Jail population trimmed by almost half in face of virus

By J Swygart - [email protected]

LIMA — Nearly 100 fewer inmates were housed at the Allen County jail Monday than were held there just one week earlier.

Of the inmates allowed to leave jail under myriad various circumstances, two-thirds were designated as low-risk, non-violent offenders and were released early as a direct result of the ongoing coronavirus pandemic.

On March 13 there were 228 inmates at the jail. One week later that figure had dropped to 130 – 100 males and 30 females. Nearly three dozen inmates were released last week under constituted “normal” business at the jail and had nothing to do with the COVID-19 virus. Capt. Andre McConnahea, public information officer for the Allen County Sheriff’s Office, said 33 inmates left the correctional facility after their sentences were completed, their bonds were posted or due to some other routine situation.

An additional 65 inmates were released under judge’s orders, McConnahea said, due to the jail’s COVID-19 preparedness plan.

“Some of those inmates were released to house arrest and ankle monitors, but the majority had the remainder of their sentences suspended, with (unserved jail) time left hanging over their heads. Should they re-violate any laws, the time will likely be reinstated, along with any time given for the new violation,” McConnahea said.

Jeffrey Reed was one of six Allen County judges — common pleas, municipal, probate and juvenile — who sat down last week with Sheriff Matt Treglia to discuss the possibility of reducing the jail population for health reasons.

Reed on Monday said the status of every inmate in the jail was reviewed on a case-by-case basis to determine who would be a good candidate for early release … and who wouldn’t.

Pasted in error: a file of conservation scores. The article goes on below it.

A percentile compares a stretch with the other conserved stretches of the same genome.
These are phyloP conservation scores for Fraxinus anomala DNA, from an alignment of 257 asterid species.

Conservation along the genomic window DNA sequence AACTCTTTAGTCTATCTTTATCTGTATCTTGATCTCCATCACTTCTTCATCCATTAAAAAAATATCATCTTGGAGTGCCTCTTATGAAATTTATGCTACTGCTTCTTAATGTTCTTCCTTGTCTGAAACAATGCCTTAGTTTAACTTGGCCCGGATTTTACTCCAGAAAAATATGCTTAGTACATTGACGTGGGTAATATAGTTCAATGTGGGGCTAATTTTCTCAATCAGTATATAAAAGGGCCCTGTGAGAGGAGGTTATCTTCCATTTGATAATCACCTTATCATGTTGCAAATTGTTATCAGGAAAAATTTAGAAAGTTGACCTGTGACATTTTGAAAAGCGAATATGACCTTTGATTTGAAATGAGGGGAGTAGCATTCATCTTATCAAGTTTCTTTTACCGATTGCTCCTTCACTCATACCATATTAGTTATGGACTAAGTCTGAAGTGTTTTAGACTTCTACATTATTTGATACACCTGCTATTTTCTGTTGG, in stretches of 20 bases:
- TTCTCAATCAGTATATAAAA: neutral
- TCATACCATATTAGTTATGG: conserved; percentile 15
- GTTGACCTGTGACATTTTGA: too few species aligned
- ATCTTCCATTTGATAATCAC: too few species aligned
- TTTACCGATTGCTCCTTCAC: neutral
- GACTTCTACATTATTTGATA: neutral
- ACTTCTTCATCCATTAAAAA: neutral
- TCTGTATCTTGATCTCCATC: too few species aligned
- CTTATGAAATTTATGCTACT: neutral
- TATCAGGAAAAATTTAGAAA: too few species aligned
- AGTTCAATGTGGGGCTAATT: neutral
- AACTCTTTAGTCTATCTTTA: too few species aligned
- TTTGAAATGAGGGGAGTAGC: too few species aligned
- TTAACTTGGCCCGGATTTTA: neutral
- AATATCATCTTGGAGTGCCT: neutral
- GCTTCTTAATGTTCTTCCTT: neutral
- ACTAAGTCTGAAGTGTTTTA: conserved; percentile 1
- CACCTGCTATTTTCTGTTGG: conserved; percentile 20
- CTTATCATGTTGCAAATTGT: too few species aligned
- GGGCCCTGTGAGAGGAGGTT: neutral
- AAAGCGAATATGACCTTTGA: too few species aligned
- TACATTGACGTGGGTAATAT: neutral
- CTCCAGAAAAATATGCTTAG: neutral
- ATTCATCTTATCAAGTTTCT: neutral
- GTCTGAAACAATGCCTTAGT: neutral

“Basically what we’ve done in the past week is focus on fifth-degree felons who are non-violent offenders,” Reed said. “We looked as individuals who in some cases were about to be released or those awaiting sentencing who were likely to got Community Control (probation) anyway.”

Reed said there were almost twice as many persons serving jail time for misdemeanor cases that stemmed from Lima Municipal Court than there were for felony criminal cases. Other inmates were released, at the recommendation of probate and juvenile judges, from serving time for child support violations or who were deemed low flight risks.

“This is not a get-out-of-jail free card. We’re not just releasing everybody,” Reed said. “We’re trying to ease the jail population so the health of those (inmates) remaining can be better managed and so there is space to quarantine (inmates) should the need arise.”

Reed said there were no shortage of issues to consider when determining if an inmate was eligible for a conditional release. “What have they pleaded to? Are they going to plead guilty? What hearings are pending? Are there speedy trial (a constitutional right) concerns? Does Marsy’s Law apply?”

Marsy’s Law is state legislation that allows victims of crime to be notified and to be present at every court proceeding.

“Victims have a constitutional right to be present, and that continues,” Reed said. “We have, however, limited the number of members of the public who are allowed to come to sentencing hearings. We just don’t want a lot of people” in the courtroom in light of social distancing mandates.

“We’re trying to keep things moving and maintain business the best we can,” Reed said. “The probation department and prosecutor’s office are still enforcing the laws and people on Community Control are still being supervised.

“The safety of the community is our number one priority, and these decisions are not taken lightly,” McConnahea said. “With the possibility of losing employees to quarantine and/or illness, we must maintain an inmate count that can be safely controlled by a smaller employee pool should the worst case scenario occur.”

Effective March 13, all in-person visits with inmates at the Allen County jail were suspended until further notice. Video visitation remains accessible from homes and kiosks in the lobby of the justice center.

“If you plan to visit via lobby kiosks please be patient and prepare for delays,” the sheriff said last week.


By J Swygart

[email protected]

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